He played the 1914 season at Christian Brothers and by October, as one local newspaper there wrote, he had “developed into a football idol of St. Louis.”

And no wonder. His game against DePauw was highlighted in a Ripley’s Believe It or Not panel published in newspapers across the nation.

His feat?

He gained 506 yards in that game!

Yet all that fame came long ago and today few people – including the folks who vote old-time players in the Pro Football Hall of Fame – have heard of Sacksteder. So that’s where O’Donnel’s and Spatz’s passion now is directed.

After a year of exhaustive research – Spatz in libraries, O’Donnel primarily dissecting every entry in Sacksteder’s treasure trove of a scrapbook – they have put together a comprehensive brochure filled with copies of newspaper clippings and book excepts on Sacksteder.

They are trying to get that to the nine members of the Hall of Fame’s Senior Committee – which is part of the overall 48-member Selection Committee – and deals with players who have been out of the game a least 25 years and previously been overlooked or bypassed.

The cousins hope that Sacksteder – who they nominated for consideration next year – will become part of the expanded Centennial Hall of Fame Class of 2020.

For a long time players from those early years – especially those who starred before the APFA/NFL began in 1920 – have been mostly overlooked. But it’s the Pro Football Hall of Fame – not the NFL hall – and a guy like Sacksteder should not be penalized for when he played.

Still the two realize what they are up against.

“It’s a real longshot because no one knows who he is,” O’Donnel admitted.

Then again, the end zone was a long shot that day in 1914 when Sacksteder – playing for Christian Brothers – fielded a rival’s kickoff on his own goal line. As teammate Bob Gregor once told the late Dayton Daily News sports editor Si Burick, he played in that game and watched the return.

He said Sacksteder ran up the field, then back down and back up again, zig-zagging from one sideline to the other as wheezing defenders chased and grabbed, but never got more than a remnant of cloth.

According to Greger: “I’ll swear he ran 400 yards, at least…When he crossed the goal line, he was stark naked from the waist up except for his shoulder pads. The undershirt, sweat shirt and jersey had been ripped off.”

‘My god he is good’

While Spatz and O’Donnel said their grandmother was Sacksteder’s sister, they never met him.

They knew he grew up in East Dayton, went to high school at St. Mary’s Prep, played for the Dayton Cadets, who also would represent the University of Dayton and in 1916 help form the nucleus of the Dayton Triangles first team.

In 1960, after working various jobs in Dayton and Washington D.C., where, they said, he was an aide to a Congressman, Sacksteder moved to Florida. He and his wife, Martha, had no children and while older relatives went to visit him, he rarely came back here.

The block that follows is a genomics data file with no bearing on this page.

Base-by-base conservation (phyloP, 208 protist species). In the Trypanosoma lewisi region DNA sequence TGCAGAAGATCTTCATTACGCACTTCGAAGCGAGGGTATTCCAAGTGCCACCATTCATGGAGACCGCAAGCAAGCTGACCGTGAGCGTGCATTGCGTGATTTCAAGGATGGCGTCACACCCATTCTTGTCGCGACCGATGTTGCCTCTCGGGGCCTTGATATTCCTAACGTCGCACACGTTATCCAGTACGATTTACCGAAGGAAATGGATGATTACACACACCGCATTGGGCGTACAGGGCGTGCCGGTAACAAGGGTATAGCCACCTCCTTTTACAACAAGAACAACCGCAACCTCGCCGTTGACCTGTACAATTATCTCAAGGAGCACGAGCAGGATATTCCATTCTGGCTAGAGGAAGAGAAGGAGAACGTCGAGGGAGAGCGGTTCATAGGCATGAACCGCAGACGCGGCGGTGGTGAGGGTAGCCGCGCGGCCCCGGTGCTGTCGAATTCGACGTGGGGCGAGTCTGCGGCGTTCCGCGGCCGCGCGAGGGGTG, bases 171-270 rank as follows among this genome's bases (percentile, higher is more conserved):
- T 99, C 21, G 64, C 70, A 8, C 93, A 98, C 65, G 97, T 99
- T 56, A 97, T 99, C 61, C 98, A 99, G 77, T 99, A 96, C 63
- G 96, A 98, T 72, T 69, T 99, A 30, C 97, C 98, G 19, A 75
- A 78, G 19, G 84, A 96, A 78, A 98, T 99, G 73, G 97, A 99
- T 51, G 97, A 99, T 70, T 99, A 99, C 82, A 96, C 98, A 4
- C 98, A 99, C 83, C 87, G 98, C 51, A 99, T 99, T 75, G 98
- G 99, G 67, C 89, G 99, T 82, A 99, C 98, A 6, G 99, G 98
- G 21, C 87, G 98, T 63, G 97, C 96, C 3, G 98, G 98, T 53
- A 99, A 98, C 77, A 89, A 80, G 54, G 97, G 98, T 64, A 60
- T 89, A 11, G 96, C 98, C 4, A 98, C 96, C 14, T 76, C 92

“We just heard he was a ‘good ball player,’” said Spatz, noting their family had several, including UD Hall of Famer Butch Zimmerman.

“And we heard he was cocky,” O’Donnell laughed.

When Sacksteder died in 1986 – at age 90 – his scrapbook went to the nephew named for him – Norb Zimmerman. Eventually, O’Donnell was given the book

After pouring through it and then reading Keith McClellan’s book – “The Sunday Game: At the Dawn of Professional Football” – O’Donnel told Spatz:, “My god he is good!”

The scrapbook included handwritten reflections by Sacksteder and one especially caught O’Donnel’s eye.

“Kevin was reading the scrapbook with his magnifying glass, which he always did, and saw where Sacksteder wrote he’d given a trophy he’d been given (by UD legend Harry Baujan for being one of Dayton’s greatest football players) to the Hall of Fame,” Spatz said.

“And right then it was like, ‘We gotta go there and find out what that trophy is about.’”

They did and Hall of Fame archivist Jon Kendle not only brought the trophy out of storage, but all the other material he had on Sacksteder, including clippings from that 1922 championship season.

Sacksteder dominated those headlines and that got the cousins even more enthused.

Although they both run their own businesses – O’Donnel lives in Miamisburg and is a professional wallpaper hanger with his O’Donnel & Company and Spatz lives Springboro and paints parking lots and roads with his Midwest Striping – they made Sacksteder a priority.

What O’Donnel said had begun simply as a venture “to verify for our family history”’ soon grew into the wondrous prospect that, as Spatz put it, “This guy could be in the Hall of Fame!”